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http://dx.doi.org/10.1182/blood-2002-09-2856DOI Listing
May 2003

CD56 and PGP expression in acute myeloid leukemia: impact on clinical outcome.

Haematologica 2002 Nov;87(11):1135-40

Department of Hematology, University of Siena, Italy.

Background And Objectives: Overexpression of P-glycoprotein (PGP), a multidrug-related (MDR) protein, is one of the most important factors responsible for reduced drug sensitivity in acute myeloid leukemia (AML). Recently, we demonstrated that the presence of CD56 antigen, an isoform of the neural adhesion molecule, in AML cells is a negative independent prognostic factor for the achievement of complete remission (CR) and correlates with shorter survival. Since in our previous report we observed a more frequent PGP expression in CD56+ patients, we hypothesized that the reduced response to chemotherapy in this group of patients was due to increased PGP-mediated drug efflux. To confirm this hypothesis in this study PGP and CD56 expression on AML cells was correlated with other clinical and biological features and treatment response.

Design And Methods: Immunophenotypic analysis, including evaluation of CD56 and PGP expression, was performed using multiparameter flow cytometry on fresh and/or cryopreserved blast cells, obtained after informed consent, from bone marrow and/or peripheral blood of 143 consecutive newly diagnosed AML cases at the time of diagnosis. Samples expressing CD56 in at least 15% or more cells were considered as positive (CD56+). PGP expression was expressed as a mean fluorescence index (MFI) i.e. as the ratio of sample mean fluorescence channel and the isotypic control mean fluorescence channel.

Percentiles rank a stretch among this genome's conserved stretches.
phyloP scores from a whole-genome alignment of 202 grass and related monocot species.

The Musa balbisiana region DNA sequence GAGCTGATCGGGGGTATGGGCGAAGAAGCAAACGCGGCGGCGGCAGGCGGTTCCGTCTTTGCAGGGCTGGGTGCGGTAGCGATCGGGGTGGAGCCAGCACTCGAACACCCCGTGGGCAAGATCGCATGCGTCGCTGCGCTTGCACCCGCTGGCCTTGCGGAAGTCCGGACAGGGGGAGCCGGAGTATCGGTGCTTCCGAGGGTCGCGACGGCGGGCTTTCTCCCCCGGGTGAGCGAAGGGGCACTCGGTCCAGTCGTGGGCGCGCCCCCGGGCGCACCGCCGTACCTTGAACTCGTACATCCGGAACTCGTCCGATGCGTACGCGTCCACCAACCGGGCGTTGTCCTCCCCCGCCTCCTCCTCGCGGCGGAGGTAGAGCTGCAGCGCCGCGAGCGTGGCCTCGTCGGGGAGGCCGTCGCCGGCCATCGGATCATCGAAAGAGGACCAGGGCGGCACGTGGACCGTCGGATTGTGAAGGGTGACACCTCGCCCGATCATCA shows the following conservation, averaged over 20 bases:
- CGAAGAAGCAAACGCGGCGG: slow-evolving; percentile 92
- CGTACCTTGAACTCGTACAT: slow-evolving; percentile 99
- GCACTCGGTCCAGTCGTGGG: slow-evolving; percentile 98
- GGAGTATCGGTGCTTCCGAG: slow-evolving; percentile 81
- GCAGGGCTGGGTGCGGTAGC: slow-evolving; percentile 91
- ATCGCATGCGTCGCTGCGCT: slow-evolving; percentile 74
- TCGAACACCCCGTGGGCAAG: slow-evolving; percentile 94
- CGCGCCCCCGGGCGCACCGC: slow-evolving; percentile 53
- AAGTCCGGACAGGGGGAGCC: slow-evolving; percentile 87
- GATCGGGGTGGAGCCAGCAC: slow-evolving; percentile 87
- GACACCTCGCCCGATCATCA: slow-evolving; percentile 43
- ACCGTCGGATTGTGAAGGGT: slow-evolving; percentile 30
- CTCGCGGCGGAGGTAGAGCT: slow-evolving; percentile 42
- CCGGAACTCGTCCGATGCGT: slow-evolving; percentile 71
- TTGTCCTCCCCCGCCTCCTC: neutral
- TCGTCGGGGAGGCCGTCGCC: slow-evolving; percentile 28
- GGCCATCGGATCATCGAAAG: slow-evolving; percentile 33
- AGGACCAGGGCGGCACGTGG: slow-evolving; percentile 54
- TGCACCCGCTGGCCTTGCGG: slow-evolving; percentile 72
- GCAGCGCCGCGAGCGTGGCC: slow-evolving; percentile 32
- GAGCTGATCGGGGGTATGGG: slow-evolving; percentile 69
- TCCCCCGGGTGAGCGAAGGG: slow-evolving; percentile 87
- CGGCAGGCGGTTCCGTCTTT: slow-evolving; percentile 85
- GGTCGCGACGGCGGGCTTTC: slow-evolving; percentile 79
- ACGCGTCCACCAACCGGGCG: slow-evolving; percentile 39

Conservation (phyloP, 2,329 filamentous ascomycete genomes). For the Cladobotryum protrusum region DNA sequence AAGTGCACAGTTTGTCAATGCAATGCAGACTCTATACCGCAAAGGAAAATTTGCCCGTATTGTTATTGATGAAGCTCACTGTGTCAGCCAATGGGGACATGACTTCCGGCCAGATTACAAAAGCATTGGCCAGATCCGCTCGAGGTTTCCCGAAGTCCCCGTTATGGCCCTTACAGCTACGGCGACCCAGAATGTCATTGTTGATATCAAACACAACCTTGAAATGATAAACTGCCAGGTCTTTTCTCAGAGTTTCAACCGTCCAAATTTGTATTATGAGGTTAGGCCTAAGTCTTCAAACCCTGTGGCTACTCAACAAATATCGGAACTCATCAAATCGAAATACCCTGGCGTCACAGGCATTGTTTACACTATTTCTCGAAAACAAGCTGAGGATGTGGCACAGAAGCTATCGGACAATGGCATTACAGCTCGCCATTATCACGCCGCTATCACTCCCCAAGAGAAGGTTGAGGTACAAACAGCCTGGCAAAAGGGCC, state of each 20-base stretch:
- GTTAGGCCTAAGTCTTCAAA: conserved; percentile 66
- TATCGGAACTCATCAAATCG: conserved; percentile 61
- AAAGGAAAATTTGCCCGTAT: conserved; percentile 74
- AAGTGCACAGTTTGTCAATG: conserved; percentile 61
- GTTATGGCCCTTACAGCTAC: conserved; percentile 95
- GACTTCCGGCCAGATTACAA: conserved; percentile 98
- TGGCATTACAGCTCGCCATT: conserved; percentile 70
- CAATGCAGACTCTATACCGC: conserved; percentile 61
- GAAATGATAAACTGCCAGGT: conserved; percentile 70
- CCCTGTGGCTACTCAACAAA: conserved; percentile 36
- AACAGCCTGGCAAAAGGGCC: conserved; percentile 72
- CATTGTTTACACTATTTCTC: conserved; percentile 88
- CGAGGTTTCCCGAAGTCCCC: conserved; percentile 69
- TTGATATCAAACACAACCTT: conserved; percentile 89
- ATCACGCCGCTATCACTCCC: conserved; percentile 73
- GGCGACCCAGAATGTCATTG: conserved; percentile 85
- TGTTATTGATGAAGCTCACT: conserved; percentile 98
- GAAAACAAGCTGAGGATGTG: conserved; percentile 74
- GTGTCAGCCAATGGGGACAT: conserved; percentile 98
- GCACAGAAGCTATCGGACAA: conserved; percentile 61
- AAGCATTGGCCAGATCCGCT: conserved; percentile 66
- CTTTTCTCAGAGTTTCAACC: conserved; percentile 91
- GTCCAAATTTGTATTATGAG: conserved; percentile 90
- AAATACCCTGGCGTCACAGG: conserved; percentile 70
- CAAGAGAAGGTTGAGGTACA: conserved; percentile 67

Results: Overall results showed that 67/143 cases were PGP-/CD56-, 23/143 were PGP+ /CD56+, 40/143 were PGP+/CD56- and the remaining 13/143 were PGP-/CD56+. CD56+ and PGP+ on AML cells significantly reduced the CR rate (83% in the PGP-/CD56- group vs 60% in the PGP-/CD56+ group, 46% in the PGP+/CD56- group and 58% in the PGP+/CD56+ group, p = 0.002). In addition we observed a significantly higher proportion of total failures in patients expressing PGP or CD56 compared to in the group not expressing either (73% vs 27%, respectively; p = 0.0001). CD56 and PGP overexpression influenced the overall survival: in fact, the median survival of CD56+ and PGP+ patients ranged from 10 to 23 months, while the actuarial survival of CD56-/PGP- patients at 5 years is 52% (p = 0.023).

Interpretation And Conclusions: Our data underline the independent negative prognostic role of PGP and CD56 expression in acute myeloid leukemia. Since the mechanism by which CD56 reduces drug sensitivity is still unknown, further investigations are required.
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November 2002